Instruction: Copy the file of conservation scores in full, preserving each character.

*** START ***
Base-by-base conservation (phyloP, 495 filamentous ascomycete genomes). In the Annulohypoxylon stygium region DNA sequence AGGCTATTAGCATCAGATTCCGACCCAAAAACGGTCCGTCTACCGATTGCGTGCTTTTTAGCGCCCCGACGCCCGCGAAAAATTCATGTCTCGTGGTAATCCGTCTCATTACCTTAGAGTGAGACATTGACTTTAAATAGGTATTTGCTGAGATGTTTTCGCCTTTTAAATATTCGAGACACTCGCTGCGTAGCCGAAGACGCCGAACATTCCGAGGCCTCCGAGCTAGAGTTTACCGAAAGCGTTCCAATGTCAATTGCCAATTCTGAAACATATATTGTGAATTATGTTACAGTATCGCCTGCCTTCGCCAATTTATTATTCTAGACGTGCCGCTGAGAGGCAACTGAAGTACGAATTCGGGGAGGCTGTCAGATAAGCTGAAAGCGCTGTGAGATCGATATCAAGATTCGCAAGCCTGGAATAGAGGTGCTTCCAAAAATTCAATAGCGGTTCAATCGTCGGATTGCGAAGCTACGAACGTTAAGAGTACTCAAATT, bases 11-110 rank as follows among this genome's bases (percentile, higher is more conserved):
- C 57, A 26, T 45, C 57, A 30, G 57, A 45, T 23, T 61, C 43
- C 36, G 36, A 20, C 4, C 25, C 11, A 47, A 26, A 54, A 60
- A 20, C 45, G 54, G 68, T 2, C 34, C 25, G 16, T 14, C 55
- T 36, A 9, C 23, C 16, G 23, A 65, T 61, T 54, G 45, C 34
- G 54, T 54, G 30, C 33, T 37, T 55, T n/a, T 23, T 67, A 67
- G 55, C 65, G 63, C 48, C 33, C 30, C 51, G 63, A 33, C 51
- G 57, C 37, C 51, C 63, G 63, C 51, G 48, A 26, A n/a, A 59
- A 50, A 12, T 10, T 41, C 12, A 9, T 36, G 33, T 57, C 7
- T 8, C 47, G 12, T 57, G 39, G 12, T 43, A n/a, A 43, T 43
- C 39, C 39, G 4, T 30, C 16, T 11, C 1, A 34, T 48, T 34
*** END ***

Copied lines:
Base-by-base conservation (phyloP, 495 filamentous ascomycete genomes). In the Annulohypoxylon stygium region DNA sequence AGGCTATTAGCATCAGATTCCGACCCAAAAACGGTCCGTCTACCGATTGCGTGCTTTTTAGCGCCCCGACGCCCGCGAAAAATTCATGTCTCGTGGTAATCCGTCTCATTACCTTAGAGTGAGACATTGACTTTAAATAGGTATTTGCTGAGATGTTTTCGCCTTTTAAATATTCGAGACACTCGCTGCGTAGCCGAAGACGCCGAACATTCCGAGGCCTCCGAGCTAGAGTTTACCGAAAGCGTTCCAATGTCAATTGCCAATTCTGAAACATATATTGTGAATTATGTTACAGTATCGCCTGCCTTCGCCAATTTATTATTCTAGACGTGCCGCTGAGAGGCAACTGAAGTACGAATTCGGGGAGGCTGTCAGATAAGCTGAAAGCGCTGTGAGATCGATATCAAGATTCGCAAGCCTGGAATAGAGGTGCTTCCAAAAATTCAATAGCGGTTCAATCGTCGGATTGCGAAGCTACGAACGTTAAGAGTACTCAAATT, bases 11-110 rank as follows among this genome's bases (percentile, higher is more conserved):
- C 57, A 26, T 45, C 57, A 30, G 57, A 45, T 23, T 61, C 43
- C 36, G 36, A 20, C 4, C 25, C 11, A 47, A 26, A 54, A 60
- A 20, C 45, G 54, G 68, T 2, C 34, C 25, G 16, T 14, C 55
- T 36, A 9, C 23, C 16, G 23, A 65, T 61, T 54, G 45, C 34
- G 54, T 54, G 30, C 33, T 37, T 55, T n/a, T 23, T 67, A 67
- G 55, C 65, G 63, C 48, C 33, C 30, C 51, G 63, A 33, C 51
- G 57, C 37, C 51, C 63, G 63, C 51, G 48, A 26, A n/a, A 59
- A 50, A 12, T 10, T 41, C 12, A 9, T 36, G 33, T 57, C 7
- T 8, C 47, G 12, T 57, G 39, G 12, T 43, A n/a, A 43, T 43
- C 39, C 39, G 4, T 30, C 16, T 11, C 1, A 34, T 48, T 34